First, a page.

You took shots at a variety of bloggers that I read and respect and I found that I left your blog feeling frustration and anger. Life’s too short to feel this kind of stuff over a blog. I did try to express my opinion a couple of times but as we know those conversations didn’t go well. We butted heads and I didn’t feel we really got anywhere or that the interactions were constructive. I felt that the way we spoke to each other wasn’t life giving or helpful for either of us or those that watched our interaction. It wasn’t that you critiqued people – it was just that I didn’t feel that in our interactions we got anywhere or had a good way of interacting.

    This was as much my fault as yours – but as I didn’t see us getting anywhere and I continued to feel the frustrations – so I thought that the best way to avoid it being repeated was simply not to read your blog.

    Since that time the only times I’ve read your blog on a few occasions when you use keywords that I track via technorati). To be honest, those posts gave me no reason to resubscribe as I felt the same frustrations as I did previously.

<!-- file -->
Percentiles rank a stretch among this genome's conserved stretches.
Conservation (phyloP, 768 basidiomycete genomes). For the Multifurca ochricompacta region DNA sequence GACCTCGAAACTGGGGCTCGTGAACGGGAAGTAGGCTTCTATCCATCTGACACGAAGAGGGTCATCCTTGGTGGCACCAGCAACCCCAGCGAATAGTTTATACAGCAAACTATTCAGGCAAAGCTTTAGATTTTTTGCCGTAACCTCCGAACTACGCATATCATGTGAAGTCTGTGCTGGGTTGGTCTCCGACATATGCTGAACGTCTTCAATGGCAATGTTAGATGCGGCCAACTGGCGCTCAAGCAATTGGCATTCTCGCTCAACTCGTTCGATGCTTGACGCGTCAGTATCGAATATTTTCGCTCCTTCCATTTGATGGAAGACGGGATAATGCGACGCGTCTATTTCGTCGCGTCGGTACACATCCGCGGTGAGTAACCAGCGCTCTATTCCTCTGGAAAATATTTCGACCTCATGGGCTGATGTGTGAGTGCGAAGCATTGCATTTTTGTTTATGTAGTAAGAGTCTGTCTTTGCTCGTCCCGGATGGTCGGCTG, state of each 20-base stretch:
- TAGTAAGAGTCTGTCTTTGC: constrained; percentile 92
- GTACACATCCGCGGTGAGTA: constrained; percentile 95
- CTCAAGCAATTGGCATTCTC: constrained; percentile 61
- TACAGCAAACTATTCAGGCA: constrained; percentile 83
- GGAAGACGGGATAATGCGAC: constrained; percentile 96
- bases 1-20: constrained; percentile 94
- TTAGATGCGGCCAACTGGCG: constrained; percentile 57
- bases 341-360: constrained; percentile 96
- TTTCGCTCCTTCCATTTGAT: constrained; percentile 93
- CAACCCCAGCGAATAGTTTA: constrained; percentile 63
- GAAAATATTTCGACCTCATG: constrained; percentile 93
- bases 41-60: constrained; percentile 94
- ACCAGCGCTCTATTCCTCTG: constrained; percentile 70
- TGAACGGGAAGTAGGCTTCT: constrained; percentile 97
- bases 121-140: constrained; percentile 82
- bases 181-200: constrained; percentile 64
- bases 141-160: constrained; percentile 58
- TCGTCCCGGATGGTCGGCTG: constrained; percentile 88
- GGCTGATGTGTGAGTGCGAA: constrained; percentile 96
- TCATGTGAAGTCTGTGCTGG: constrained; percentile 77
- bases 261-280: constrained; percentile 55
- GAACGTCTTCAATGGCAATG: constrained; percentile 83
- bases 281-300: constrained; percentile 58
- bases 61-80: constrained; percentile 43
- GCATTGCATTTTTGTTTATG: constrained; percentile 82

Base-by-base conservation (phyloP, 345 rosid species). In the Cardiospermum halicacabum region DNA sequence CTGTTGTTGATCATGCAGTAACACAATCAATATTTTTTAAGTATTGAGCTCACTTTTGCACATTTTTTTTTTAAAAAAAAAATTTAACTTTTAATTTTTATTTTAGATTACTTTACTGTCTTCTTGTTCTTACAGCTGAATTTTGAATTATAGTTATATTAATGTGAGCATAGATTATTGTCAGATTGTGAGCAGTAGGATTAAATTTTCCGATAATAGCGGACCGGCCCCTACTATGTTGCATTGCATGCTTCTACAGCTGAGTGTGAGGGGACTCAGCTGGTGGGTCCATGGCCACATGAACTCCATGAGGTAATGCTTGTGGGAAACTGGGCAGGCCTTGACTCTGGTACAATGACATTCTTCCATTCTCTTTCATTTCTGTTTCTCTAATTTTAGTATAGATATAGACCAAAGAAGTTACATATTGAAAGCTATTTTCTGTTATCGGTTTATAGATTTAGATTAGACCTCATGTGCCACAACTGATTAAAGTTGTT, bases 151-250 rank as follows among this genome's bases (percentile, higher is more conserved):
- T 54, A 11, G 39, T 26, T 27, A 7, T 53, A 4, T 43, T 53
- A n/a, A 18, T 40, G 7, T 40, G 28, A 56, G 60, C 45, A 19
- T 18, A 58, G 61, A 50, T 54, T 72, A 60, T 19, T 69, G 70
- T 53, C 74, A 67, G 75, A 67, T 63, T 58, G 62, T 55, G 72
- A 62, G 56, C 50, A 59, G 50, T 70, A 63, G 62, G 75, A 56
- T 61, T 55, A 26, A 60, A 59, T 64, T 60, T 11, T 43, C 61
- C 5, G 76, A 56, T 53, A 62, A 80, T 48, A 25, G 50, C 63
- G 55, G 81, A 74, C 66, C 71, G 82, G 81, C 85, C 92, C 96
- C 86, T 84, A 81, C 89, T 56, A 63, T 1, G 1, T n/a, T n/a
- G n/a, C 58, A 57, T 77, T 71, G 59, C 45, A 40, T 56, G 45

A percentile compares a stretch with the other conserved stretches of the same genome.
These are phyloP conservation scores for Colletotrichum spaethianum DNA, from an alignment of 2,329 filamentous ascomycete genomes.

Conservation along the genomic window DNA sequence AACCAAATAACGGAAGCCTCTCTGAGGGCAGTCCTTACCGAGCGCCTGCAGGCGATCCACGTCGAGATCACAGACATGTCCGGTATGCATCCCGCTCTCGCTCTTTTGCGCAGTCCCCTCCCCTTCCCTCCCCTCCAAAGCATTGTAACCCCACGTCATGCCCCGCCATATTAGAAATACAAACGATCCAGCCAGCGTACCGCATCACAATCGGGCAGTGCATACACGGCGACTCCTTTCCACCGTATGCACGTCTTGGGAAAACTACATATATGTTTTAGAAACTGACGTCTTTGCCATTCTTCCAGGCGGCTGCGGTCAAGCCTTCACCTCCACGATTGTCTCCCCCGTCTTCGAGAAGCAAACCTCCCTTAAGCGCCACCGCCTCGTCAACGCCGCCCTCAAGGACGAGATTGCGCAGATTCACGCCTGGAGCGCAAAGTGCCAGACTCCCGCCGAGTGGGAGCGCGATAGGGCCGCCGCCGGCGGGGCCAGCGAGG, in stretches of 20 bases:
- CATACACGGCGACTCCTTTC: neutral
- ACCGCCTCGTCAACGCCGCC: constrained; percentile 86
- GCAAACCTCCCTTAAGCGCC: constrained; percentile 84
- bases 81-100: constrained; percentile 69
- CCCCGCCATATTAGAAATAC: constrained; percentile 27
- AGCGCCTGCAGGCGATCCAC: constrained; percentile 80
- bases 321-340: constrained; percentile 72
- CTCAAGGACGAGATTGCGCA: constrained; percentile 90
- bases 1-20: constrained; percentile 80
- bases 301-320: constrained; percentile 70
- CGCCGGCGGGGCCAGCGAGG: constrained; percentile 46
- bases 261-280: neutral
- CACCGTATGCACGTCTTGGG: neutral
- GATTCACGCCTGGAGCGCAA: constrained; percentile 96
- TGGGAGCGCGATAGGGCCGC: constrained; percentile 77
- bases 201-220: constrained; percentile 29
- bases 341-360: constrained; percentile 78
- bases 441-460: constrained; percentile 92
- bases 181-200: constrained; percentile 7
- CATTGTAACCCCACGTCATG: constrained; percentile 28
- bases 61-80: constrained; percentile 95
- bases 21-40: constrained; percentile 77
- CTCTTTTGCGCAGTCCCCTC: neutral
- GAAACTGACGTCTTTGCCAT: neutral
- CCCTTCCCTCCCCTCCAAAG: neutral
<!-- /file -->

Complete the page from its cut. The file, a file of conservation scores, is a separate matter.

If you feel that I bounce off you I can only say that we both write about similar topics and that it’s bound to happen that we cover similar topics.

    I’m sure that for many of the posts I write that you’ve written something on a similar topic at one time or another and we could probably say the same things about the things you write which I (and others) have probably written about also. Does this mean we should trawl through each others blogs checking who wrote what first?

    You, like anyone else, are always welcome to add to the conversation and point to things that you’ve written about that relate to the topic. I welcome this as it adds to the richness of the conversation.

  26. Well, Rory has launched his new blog not even two weeks ago and caused many heated discussions with his two posts that reviewed a famous blogger. Looks like it’s another way to get incoming links from prominent blogs and get their authors interest. But I have to admit that it would’ve not happened if Rory wasn’t such a terrific writer.

  27. Blog Bloke says:

    Well… that was quite a diatribe there Darren and calls into question your nice guy image doesn’t it (rhetorical question :) Don’t worry, I can take a punch as well as dish it out.

    Let’s take a look at this a little closer shall we. This post was a direct response to my stirring up the pot over at Rory’s blog, but you conveniently left that part out. There is no denying that fact.

    In addition, I checked my stats the first time that you noticed Rory’s blog when I took your friend Leo to task for using outside sources and not linking to them. (You should also know that it is proper etiquette to link to sources who inspire our posts regardless if we quote them directly or not). And sure enough, the stats showed that you found him via my blog. Perhaps I should post a snapshot to refresh your memory on that.